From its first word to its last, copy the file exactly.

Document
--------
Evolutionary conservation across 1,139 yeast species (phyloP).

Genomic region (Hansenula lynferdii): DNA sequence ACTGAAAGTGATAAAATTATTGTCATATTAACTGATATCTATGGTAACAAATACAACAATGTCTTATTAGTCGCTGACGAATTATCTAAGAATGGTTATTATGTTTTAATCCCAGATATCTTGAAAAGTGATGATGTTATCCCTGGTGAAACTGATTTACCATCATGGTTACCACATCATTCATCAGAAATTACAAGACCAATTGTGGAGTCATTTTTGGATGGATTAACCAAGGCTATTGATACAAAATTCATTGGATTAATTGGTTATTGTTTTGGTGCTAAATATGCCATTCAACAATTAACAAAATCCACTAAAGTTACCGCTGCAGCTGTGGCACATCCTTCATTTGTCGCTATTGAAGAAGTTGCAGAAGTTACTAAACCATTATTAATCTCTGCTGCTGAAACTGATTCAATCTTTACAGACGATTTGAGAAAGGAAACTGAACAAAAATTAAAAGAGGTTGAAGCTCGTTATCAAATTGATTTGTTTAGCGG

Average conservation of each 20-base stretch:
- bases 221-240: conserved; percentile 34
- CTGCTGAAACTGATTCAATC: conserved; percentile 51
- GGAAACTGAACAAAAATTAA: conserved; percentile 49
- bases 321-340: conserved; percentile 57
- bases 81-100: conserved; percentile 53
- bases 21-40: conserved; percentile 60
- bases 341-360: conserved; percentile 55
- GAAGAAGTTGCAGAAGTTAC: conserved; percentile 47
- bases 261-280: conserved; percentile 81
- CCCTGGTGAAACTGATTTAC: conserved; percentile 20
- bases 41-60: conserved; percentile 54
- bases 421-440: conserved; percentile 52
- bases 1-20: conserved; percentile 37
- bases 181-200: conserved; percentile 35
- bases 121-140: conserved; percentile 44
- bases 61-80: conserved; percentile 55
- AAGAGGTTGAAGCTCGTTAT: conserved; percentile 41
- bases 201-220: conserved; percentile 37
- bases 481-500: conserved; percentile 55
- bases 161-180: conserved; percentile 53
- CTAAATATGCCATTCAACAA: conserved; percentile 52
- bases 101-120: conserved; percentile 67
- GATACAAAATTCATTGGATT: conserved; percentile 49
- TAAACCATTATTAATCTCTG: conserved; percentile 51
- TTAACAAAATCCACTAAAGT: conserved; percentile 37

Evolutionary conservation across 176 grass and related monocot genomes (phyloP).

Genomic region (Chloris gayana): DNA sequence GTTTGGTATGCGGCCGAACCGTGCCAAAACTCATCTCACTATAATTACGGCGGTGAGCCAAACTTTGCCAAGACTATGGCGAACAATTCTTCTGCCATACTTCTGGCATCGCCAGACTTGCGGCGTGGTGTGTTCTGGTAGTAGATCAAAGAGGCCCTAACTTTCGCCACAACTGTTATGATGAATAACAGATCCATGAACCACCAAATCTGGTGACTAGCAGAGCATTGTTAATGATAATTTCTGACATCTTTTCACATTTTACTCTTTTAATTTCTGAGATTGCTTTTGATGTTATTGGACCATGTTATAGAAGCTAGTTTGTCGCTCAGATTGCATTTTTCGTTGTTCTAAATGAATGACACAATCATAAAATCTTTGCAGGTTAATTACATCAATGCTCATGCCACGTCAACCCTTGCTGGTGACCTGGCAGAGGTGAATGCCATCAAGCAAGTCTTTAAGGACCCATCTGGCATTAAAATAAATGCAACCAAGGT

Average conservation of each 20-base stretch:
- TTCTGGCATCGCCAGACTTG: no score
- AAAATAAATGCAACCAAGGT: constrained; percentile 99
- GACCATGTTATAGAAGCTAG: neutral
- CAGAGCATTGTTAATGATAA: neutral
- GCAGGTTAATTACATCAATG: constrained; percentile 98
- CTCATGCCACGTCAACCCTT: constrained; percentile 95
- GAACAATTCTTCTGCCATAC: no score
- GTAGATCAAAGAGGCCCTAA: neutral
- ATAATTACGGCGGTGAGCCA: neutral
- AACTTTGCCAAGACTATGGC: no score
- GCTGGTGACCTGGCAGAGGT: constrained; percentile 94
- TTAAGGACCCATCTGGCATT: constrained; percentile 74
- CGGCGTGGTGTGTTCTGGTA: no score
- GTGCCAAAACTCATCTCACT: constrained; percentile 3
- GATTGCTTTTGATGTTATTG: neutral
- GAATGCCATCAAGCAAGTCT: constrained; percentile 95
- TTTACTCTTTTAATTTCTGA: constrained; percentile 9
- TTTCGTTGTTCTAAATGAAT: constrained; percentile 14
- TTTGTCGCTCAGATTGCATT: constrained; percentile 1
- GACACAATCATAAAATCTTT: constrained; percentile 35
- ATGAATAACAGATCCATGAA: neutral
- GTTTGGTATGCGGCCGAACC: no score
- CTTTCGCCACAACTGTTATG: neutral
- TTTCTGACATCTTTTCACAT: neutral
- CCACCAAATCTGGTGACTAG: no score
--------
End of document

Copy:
Evolutionary conservation across 1,139 yeast species (phyloP).

Genomic region (Hansenula lynferdii): DNA sequence ACTGAAAGTGATAAAATTATTGTCATATTAACTGATATCTATGGTAACAAATACAACAATGTCTTATTAGTCGCTGACGAATTATCTAAGAATGGTTATTATGTTTTAATCCCAGATATCTTGAAAAGTGATGATGTTATCCCTGGTGAAACTGATTTACCATCATGGTTACCACATCATTCATCAGAAATTACAAGACCAATTGTGGAGTCATTTTTGGATGGATTAACCAAGGCTATTGATACAAAATTCATTGGATTAATTGGTTATTGTTTTGGTGCTAAATATGCCATTCAACAATTAACAAAATCCACTAAAGTTACCGCTGCAGCTGTGGCACATCCTTCATTTGTCGCTATTGAAGAAGTTGCAGAAGTTACTAAACCATTATTAATCTCTGCTGCTGAAACTGATTCAATCTTTACAGACGATTTGAGAAAGGAAACTGAACAAAAATTAAAAGAGGTTGAAGCTCGTTATCAAATTGATTTGTTTAGCGG

Average conservation of each 20-base stretch:
- bases 221-240: conserved; percentile 34
- CTGCTGAAACTGATTCAATC: conserved; percentile 51
- GGAAACTGAACAAAAATTAA: conserved; percentile 49
- bases 321-340: conserved; percentile 57
- bases 81-100: conserved; percentile 53
- bases 21-40: conserved; percentile 60
- bases 341-360: conserved; percentile 55
- GAAGAAGTTGCAGAAGTTAC: conserved; percentile 47
- bases 261-280: conserved; percentile 81
- CCCTGGTGAAACTGATTTAC: conserved; percentile 20
- bases 41-60: conserved; percentile 54
- bases 421-440: conserved; percentile 52
- bases 1-20: conserved; percentile 37
- bases 181-200: conserved; percentile 35
- bases 121-140: conserved; percentile 44
- bases 61-80: conserved; percentile 55
- AAGAGGTTGAAGCTCGTTAT: conserved; percentile 41
- bases 201-220: conserved; percentile 37
- bases 481-500: conserved; percentile 55
- bases 161-180: conserved; percentile 53
- CTAAATATGCCATTCAACAA: conserved; percentile 52
- bases 101-120: conserved; percentile 67
- GATACAAAATTCATTGGATT: conserved; percentile 49
- TAAACCATTATTAATCTCTG: conserved; percentile 51
- TTAACAAAATCCACTAAAGT: conserved; percentile 37

Evolutionary conservation across 176 grass and related monocot genomes (phyloP).

Genomic region (Chloris gayana): DNA sequence GTTTGGTATGCGGCCGAACCGTGCCAAAACTCATCTCACTATAATTACGGCGGTGAGCCAAACTTTGCCAAGACTATGGCGAACAATTCTTCTGCCATACTTCTGGCATCGCCAGACTTGCGGCGTGGTGTGTTCTGGTAGTAGATCAAAGAGGCCCTAACTTTCGCCACAACTGTTATGATGAATAACAGATCCATGAACCACCAAATCTGGTGACTAGCAGAGCATTGTTAATGATAATTTCTGACATCTTTTCACATTTTACTCTTTTAATTTCTGAGATTGCTTTTGATGTTATTGGACCATGTTATAGAAGCTAGTTTGTCGCTCAGATTGCATTTTTCGTTGTTCTAAATGAATGACACAATCATAAAATCTTTGCAGGTTAATTACATCAATGCTCATGCCACGTCAACCCTTGCTGGTGACCTGGCAGAGGTGAATGCCATCAAGCAAGTCTTTAAGGACCCATCTGGCATTAAAATAAATGCAACCAAGGT

Average conservation of each 20-base stretch:
- TTCTGGCATCGCCAGACTTG: no score
- AAAATAAATGCAACCAAGGT: constrained; percentile 99
- GACCATGTTATAGAAGCTAG: neutral
- CAGAGCATTGTTAATGATAA: neutral
- GCAGGTTAATTACATCAATG: constrained; percentile 98
- CTCATGCCACGTCAACCCTT: constrained; percentile 95
- GAACAATTCTTCTGCCATAC: no score
- GTAGATCAAAGAGGCCCTAA: neutral
- ATAATTACGGCGGTGAGCCA: neutral
- AACTTTGCCAAGACTATGGC: no score
- GCTGGTGACCTGGCAGAGGT: constrained; percentile 94
- TTAAGGACCCATCTGGCATT: constrained; percentile 74
- CGGCGTGGTGTGTTCTGGTA: no score
- GTGCCAAAACTCATCTCACT: constrained; percentile 3
- GATTGCTTTTGATGTTATTG: neutral
- GAATGCCATCAAGCAAGTCT: constrained; percentile 95
- TTTACTCTTTTAATTTCTGA: constrained; percentile 9
- TTTCGTTGTTCTAAATGAAT: constrained; percentile 14
- TTTGTCGCTCAGATTGCATT: constrained; percentile 1
- GACACAATCATAAAATCTTT: constrained; percentile 35
- ATGAATAACAGATCCATGAA: neutral
- GTTTGGTATGCGGCCGAACC: no score
- CTTTCGCCACAACTGTTATG: neutral
- TTTCTGACATCTTTTCACAT: neutral
- CCACCAAATCTGGTGACTAG: no score